KK's Family History

KITCHENS Andrew Jackson "Dick"

Male 1839 - 1868  (29 years)


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  • Name KITCHENS Andrew Jackson "Dick" 
    Nickname Dick 
    Born 1839  [1
    Gender Male 
    1840 U.S. Census 1 Jun 1840  , , Pulaski [later Phelps] County, Missouri, USA Find all individuals with events at this location  [2
    Age: < 5y 
    • He was represented by a mark on the census for a male under the age of 5 in the household of George P. Kitchens
    1840 U.S. census, Missouri, Pulaski County
    1840 U.S. census, Missouri, Pulaski County
    Page 216, for Various People
    1850 U.S. Census 1 Jun 1850  , District #72, Pulaski [later Phelps] County, Missouri, USA Find all individuals with events at this location  [1
    Age: 11y 
    • He was recorded in the household of Christopher Reynerson. The members in his household were:

      Christopher Reynerson, age 38, male, born in Kentucky
      Elizabeth Reynerson, age 44, female, born in Kentucky
      Coonrod Kitchen, age 15, male, born in Missouri
      Margaret Kitchen, age 12, female, born in Missouri
      Andrew J. Kitchen, age 11, male, born in Missouri
      Polly Ann, age 9, female, born in Missouri
      Sarah F., age 7, female, born in Missouri
      Susan E. Reynerson, age 1, female, born in Missouri
      Mary Adams [Elizabeth's mother], age 78, female, born in North Carolina
    1850 U.S. census, Missouri, Pulaski County, District #72 [REYNERSON]
    1850 U.S. census, Missouri, Pulaski County, District #72 [REYNERSON]
    Died 1868  , Evening Shade, Sharp County, Arkansas, USA Find all individuals with events at this location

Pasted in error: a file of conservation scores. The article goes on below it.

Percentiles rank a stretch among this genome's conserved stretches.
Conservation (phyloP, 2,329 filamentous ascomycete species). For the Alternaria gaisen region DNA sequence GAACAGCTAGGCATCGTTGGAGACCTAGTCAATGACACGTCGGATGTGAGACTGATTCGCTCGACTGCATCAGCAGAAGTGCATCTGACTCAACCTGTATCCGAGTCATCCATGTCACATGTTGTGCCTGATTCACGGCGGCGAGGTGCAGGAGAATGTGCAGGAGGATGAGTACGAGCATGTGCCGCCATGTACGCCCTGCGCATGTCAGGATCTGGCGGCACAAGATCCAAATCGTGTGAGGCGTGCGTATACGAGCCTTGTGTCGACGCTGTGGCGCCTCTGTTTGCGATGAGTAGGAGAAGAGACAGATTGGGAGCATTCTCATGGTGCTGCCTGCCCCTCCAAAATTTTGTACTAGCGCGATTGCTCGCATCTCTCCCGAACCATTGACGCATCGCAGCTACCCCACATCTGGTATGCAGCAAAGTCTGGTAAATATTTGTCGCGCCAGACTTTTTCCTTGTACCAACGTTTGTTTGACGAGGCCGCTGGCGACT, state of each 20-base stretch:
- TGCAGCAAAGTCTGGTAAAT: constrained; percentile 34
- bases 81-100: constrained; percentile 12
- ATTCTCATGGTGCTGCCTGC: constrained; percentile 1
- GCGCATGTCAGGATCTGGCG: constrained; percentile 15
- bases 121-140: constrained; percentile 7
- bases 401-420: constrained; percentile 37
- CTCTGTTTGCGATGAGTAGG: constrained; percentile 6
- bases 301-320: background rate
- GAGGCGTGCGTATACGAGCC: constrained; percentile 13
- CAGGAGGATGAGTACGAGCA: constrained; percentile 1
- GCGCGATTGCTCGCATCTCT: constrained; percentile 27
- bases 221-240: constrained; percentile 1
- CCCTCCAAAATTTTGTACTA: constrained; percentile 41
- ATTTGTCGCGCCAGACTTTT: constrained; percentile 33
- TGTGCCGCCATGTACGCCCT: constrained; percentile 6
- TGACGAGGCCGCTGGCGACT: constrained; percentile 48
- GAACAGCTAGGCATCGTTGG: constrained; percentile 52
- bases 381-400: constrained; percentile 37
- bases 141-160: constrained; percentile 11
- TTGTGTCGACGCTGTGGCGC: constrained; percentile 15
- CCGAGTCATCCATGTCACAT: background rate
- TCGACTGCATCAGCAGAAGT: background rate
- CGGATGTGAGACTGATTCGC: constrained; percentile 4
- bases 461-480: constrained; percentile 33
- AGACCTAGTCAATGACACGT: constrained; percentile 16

Notes 
    • Andrew Jackson (Dick) Kitchen
      Missouri was the scene of more Civil War battles than any other state except Virginia and Tennessee. The Union army took [food] from the poor to feed their army. They took what they wanted, or killed the people if they resisted giving up their food and supplies. Some of the people fought the north as Bushwhackers instead of putting on a southern uniform. They destroyed government supply wagons at Beaver Creek, south of Rolla, and around Edgar Springs.
      After the war, President Lincoln said to pardon everyone and start again. However, Governor Crittendon of Missouri refused to pardon the Bushwhackers, who had done the Union Army the most damage. In this area, he put out wanted posters on Dick Kitchen, Anthony Wright, Bill Wilson, and Jim Jamison. Bill Wilson fled to Texas, Anthony Wright went to Louisiana, Jim Jamison was later pardoned and became a Texas Ranger.
      Dick Kitchen was hiding after the War in a cave east of where Highway H crosses the Little Piney (east of Edgar Springs) at Black Oak. Dick's mother's home was at the foot of the hill as you start up to Mitchell Cemetery. Oral family history tells that Sergeant Jim Samples, head of the Home Guard, came with his troops to Dick's mother's home, looking for him. Bett, who is Dick's half-sister, was 16 years old at the time. At night, she would slip out and take him food. Samples and the men caught her and tried to force her to tell where Dick was hiding. She wouldn't tell, so they hung her from a limb of a walnut tree, which was next to the house. They had shoved her mother, Elizabeth, into the house and chained the door so she couldn't get out. Then they piled straw up to the front door and set it on fire. They let Bett down, and then hung her again. The second time she was turning blue just as Dick got there, and he shot the rope from the limb. The men took off when Dick ran up to try to rescue Elizabeth from the fire. Bett had a rope burn on her neck for many years. Dick was so anguished that he could have killed all of Sample's men, but in reality, he really didn't want to kill anyone.